This example has been auto-generated from the examples/ folder at GitHub repository.

Invertible neural networks: a tutorial

# Activate local environment, see `Project.toml`
import Pkg; Pkg.activate(".."); Pkg.instantiate();

Table of contents

  1. Introduction
  2. Model specification
  3. Model compilation
  4. Probabilistic inference
  5. Parameter estimation


Load required packages

Before we can start, we need to import some packages:

using RxInfer
using Random
using StableRNGs

using ReactiveMP        # ReactiveMP is included in RxInfer, but we explicitly use some of its functionality
using LinearAlgebra     # only used for some matrix specifics
using Plots             # only used for visualisation
using Distributions     # only used for sampling from multivariate distributions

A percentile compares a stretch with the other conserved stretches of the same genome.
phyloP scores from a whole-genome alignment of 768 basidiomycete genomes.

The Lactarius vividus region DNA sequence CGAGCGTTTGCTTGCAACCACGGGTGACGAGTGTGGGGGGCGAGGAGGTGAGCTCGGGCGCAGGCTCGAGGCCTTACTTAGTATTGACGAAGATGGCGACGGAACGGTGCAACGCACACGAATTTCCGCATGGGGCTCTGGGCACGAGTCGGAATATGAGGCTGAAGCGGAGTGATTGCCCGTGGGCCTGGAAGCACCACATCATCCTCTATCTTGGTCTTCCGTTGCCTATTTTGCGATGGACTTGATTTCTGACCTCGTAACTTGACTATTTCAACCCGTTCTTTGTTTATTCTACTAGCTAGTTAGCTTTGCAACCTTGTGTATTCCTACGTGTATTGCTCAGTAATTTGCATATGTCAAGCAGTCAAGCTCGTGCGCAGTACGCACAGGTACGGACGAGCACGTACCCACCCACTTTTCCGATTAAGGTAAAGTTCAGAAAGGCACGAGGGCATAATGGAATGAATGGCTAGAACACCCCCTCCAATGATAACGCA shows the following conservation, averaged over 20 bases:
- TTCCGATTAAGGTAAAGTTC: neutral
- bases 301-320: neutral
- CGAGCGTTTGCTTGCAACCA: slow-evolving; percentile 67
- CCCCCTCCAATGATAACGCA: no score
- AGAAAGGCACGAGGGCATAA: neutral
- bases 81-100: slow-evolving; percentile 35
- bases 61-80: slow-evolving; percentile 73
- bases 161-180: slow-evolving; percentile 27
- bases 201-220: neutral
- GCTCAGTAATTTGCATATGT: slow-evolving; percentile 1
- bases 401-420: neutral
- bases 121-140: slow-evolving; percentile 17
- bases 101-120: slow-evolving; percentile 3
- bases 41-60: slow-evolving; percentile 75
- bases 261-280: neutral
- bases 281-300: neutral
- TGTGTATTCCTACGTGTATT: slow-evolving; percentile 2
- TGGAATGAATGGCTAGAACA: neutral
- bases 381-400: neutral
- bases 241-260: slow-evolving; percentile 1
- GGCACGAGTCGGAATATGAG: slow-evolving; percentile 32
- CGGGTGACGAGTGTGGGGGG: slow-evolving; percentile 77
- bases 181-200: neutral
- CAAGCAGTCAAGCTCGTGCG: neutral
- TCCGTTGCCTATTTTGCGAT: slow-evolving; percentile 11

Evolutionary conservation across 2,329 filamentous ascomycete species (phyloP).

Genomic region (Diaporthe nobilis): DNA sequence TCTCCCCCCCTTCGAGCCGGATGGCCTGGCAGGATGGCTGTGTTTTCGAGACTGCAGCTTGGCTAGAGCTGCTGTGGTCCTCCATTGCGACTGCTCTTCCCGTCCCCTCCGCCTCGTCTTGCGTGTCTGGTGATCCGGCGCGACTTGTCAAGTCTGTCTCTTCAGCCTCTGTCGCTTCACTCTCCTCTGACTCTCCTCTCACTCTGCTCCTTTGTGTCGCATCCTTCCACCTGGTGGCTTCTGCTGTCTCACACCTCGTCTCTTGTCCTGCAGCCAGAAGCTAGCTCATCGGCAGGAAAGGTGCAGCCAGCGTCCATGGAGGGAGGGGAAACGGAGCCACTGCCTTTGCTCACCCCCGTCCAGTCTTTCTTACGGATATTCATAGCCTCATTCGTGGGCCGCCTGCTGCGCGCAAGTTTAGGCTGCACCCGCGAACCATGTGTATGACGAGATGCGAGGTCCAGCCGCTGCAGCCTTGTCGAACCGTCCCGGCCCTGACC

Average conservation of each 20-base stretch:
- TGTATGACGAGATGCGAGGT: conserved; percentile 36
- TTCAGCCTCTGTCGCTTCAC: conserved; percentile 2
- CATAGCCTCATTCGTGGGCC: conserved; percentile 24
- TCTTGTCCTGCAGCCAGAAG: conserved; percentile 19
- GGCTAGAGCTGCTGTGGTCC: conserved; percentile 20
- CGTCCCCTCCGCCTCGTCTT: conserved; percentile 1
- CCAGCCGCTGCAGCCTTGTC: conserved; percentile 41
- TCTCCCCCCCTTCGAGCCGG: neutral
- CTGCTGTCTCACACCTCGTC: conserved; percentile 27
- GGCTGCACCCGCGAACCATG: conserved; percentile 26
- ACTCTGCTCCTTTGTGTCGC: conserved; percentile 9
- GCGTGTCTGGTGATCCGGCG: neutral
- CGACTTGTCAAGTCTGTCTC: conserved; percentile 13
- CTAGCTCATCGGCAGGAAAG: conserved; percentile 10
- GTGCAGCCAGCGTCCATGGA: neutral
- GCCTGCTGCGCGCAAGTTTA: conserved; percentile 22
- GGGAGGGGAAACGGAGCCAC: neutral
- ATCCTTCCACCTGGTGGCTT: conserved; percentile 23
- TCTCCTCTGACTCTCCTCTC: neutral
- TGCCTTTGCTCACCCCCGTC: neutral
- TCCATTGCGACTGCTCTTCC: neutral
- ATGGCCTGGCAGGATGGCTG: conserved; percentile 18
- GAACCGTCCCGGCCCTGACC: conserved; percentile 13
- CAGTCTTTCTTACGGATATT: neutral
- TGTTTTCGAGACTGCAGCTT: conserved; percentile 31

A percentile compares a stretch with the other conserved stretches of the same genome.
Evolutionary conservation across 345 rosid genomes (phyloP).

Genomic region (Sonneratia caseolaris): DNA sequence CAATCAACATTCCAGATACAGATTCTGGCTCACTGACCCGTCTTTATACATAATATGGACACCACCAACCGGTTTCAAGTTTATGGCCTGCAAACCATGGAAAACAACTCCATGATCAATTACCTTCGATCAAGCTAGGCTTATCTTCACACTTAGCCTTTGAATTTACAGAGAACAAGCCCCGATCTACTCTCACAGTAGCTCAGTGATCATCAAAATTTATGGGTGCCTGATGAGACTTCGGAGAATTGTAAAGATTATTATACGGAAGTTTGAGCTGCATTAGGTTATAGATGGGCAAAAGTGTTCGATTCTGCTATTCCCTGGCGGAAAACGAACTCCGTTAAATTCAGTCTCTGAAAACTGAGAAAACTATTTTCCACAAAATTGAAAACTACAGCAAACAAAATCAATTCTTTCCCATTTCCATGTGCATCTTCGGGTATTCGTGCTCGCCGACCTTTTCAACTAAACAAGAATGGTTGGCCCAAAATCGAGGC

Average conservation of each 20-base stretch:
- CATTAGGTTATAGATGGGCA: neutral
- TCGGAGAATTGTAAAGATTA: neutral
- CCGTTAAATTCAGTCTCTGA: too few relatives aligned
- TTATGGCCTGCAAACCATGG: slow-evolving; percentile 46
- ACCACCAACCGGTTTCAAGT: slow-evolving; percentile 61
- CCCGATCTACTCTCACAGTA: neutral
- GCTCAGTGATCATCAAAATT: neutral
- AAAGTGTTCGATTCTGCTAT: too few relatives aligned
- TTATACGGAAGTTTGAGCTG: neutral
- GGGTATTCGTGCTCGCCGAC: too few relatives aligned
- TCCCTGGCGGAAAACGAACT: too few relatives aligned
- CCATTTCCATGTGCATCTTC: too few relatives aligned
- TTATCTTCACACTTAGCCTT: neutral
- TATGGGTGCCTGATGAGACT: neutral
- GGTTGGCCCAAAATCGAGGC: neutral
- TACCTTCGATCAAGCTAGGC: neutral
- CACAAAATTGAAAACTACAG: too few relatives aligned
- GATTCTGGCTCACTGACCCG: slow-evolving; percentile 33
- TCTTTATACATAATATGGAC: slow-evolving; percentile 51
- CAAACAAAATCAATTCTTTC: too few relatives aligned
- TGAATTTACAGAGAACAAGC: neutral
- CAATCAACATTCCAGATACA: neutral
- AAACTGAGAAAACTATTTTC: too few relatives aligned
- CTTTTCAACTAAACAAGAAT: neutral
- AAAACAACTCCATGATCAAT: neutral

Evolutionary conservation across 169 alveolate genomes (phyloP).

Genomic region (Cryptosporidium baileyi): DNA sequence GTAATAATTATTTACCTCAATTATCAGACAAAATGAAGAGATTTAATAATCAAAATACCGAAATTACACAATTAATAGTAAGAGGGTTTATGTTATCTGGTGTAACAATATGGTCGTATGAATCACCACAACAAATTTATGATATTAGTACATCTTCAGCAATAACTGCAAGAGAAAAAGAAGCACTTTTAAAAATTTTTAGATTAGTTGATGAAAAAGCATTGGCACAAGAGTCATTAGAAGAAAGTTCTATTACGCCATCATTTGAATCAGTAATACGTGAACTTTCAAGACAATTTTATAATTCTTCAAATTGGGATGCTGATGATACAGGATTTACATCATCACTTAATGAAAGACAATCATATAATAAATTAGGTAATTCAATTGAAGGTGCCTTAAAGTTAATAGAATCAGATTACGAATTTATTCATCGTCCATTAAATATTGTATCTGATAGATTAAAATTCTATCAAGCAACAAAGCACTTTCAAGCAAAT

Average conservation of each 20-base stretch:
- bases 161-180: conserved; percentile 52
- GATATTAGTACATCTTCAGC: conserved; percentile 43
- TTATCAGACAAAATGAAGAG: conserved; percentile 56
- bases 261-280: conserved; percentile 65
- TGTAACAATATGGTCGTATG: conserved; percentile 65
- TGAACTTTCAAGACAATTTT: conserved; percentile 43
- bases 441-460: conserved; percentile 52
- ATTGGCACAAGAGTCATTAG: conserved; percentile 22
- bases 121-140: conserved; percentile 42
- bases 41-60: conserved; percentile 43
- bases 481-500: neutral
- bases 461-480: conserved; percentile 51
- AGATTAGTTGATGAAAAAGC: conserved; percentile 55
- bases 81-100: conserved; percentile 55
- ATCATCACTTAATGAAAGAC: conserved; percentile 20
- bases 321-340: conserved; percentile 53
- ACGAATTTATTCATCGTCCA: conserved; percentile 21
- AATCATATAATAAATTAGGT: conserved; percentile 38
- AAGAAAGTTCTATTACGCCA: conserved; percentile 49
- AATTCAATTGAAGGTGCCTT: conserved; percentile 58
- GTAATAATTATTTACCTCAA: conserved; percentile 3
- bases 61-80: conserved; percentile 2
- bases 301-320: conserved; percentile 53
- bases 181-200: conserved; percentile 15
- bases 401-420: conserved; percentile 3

using Optim             # only used for parameter optimisation

Model specification

Specifying an invertible neural network model is easy. The general recipe looks like follows: model = FlowModel(input_dim, (layer1(options), layer2(options), ...)). Here the first argument corresponds to the input dimension of the model and the second argument is a tuple of layers. An example model can be defined as

model = FlowModel(2,
        AdditiveCouplingLayer(PlanarFlow(); permute=false)

Alternatively, the input_dim can also be passed as an InputLayer layer as

model = FlowModel(
        AdditiveCouplingLayer(PlanarFlow(); permute=false)

In the above AdditiveCouplingLayer layers the input ${\bf{x}} = [x_1, x_2, \ldots, x_N]$ is partitioned into chunks of unit length. These partitions are additively coupled to an output ${\bf{y}} = [y_1, y_2, \ldots, y_N]$ as